“We will see more products capable of running AI locally, increasing demand for hardware further,” Shaw said.

Are smaller LLMs the answer?

Avivah Litan, a distinguished vice president analyst at research firm Gartner, said sooner or later the scaling of GPU chips will fail to keep up with growth in AI model sizes. “So, continuing to make models bigger and bigger is not a viable option,” she said.

iDEAL Semiconductor's Burns agreed, saying, "There will be a need to develop more efficient LLMs and AI solutions, but additional GPU production is an unavoidable part of this equation."

"We must also focus on energy needs," he said. "There is a need to keep up in terms of both hardware and data center energy demand. Training an LLM can represent a significant carbon footprint. So we need to see improvements in GPU production, but also in the memory and power semiconductors that must be used to design the AI server that utilises the GPU."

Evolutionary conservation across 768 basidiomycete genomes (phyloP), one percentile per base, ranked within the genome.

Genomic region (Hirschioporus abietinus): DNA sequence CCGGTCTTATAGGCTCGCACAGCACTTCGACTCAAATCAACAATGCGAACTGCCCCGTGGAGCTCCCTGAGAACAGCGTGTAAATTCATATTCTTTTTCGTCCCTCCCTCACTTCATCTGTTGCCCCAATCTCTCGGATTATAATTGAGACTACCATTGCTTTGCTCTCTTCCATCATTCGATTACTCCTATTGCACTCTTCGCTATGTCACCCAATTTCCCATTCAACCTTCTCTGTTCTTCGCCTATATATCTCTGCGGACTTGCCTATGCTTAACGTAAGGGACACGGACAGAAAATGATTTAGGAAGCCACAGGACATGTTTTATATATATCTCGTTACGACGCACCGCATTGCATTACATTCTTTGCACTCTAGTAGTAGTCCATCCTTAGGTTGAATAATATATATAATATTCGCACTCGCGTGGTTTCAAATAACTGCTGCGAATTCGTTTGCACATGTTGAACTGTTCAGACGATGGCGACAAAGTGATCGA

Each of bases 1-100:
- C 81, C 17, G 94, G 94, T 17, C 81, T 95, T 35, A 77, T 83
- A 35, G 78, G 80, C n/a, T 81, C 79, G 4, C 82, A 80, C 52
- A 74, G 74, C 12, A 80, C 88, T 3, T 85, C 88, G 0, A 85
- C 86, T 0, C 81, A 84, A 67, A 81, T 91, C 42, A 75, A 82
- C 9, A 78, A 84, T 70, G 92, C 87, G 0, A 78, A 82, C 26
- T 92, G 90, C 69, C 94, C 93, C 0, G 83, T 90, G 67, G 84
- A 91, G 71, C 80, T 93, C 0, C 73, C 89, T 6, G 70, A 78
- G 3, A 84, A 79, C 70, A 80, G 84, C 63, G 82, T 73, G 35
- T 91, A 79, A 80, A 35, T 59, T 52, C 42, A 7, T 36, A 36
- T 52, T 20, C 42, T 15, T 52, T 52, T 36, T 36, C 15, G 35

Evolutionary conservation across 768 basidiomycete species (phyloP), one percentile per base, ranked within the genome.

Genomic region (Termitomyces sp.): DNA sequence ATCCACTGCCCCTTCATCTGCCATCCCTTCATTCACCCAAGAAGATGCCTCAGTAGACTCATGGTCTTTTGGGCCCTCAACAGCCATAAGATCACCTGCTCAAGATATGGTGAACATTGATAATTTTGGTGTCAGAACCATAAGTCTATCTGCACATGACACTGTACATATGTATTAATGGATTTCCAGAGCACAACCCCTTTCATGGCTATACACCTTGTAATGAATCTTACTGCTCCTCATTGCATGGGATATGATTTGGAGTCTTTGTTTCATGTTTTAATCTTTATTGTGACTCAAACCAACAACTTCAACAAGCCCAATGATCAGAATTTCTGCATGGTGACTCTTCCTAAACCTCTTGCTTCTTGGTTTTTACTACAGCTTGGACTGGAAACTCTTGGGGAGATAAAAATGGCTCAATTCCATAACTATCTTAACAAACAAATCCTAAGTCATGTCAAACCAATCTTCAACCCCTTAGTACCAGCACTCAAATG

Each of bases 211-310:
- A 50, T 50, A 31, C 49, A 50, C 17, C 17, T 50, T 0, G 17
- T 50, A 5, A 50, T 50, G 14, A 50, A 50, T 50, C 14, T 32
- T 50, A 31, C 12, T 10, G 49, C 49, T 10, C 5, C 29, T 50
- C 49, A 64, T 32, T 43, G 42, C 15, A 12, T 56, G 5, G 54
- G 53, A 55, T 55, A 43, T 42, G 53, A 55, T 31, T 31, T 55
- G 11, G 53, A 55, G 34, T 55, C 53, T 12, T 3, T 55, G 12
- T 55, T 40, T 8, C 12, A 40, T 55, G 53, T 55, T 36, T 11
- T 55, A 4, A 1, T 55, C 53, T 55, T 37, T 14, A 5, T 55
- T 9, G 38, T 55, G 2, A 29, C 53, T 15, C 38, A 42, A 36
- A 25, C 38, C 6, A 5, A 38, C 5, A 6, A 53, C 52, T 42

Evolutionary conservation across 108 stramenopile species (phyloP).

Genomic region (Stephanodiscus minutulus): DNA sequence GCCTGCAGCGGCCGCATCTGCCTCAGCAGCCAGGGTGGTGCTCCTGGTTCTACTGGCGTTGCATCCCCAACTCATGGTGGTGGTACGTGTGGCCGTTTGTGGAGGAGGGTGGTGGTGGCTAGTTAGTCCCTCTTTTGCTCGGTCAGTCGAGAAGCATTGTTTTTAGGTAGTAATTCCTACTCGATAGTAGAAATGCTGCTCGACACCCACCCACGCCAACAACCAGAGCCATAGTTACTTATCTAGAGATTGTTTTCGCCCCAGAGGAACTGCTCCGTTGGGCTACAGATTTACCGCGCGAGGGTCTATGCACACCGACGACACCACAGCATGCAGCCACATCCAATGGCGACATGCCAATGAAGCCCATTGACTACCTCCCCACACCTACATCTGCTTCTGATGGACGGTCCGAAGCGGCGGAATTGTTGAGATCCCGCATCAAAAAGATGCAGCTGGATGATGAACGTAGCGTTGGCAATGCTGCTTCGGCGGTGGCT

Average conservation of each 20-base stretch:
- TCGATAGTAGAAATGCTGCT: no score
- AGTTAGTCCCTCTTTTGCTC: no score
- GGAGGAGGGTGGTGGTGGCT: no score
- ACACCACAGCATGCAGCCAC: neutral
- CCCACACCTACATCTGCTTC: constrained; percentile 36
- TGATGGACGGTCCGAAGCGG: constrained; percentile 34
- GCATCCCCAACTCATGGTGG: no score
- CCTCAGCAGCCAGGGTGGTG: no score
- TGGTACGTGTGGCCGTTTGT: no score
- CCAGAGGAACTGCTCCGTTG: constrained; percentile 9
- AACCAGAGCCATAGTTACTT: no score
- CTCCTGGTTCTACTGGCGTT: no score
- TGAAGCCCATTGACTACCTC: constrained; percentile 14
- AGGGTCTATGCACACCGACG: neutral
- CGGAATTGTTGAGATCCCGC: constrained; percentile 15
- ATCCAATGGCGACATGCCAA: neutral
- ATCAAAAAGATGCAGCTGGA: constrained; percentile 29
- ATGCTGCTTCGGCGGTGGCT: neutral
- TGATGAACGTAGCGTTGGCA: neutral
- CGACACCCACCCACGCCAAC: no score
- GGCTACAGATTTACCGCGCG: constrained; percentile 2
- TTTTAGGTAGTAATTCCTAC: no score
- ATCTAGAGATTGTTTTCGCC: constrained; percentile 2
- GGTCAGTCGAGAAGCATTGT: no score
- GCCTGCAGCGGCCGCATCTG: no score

Earlier this month, the world’s largest chipmaker, TSMC, admitted it's facing manufacturing constraints and limited availability of GPUs for AI and HPC applications. “We currently can't fulfill all of our customer demands, but we're working towards addressing roughly 80% of them,” Liu said at Semicon Taiwan. “This is viewed as a transient phase. We anticipate alleviation after the growth of our advanced chip packaging capacity, roughly in one and a half years."

In 2021, the decline in domestic chip production underscored a worldwide supply chain crisis that led to calls for reshoring manufacturing to the US. With the US government spurring them on through the CHIPS Act, the likes of IntelSamsungMicron, and TSMC unveiled plans for several new US plants. (Qualcomm, in partnership with GlobalFoundries, also plans to invest $4.2 billion to double chip production in its Malta, NY facility.)

TSMC plans to spend from as much as $36 billion this year to ramp up chip production, even as other companies — both integrated device manufacturers (IDM) and foundries — are operating close to or at full utilisation, according to global management consulting firm McKinsey Co.

“The chip industry cannot keep up. GPU innovation is moving slower than the widening and growth of model sizes,” Litan said. “Hardware is always slower to change than software.”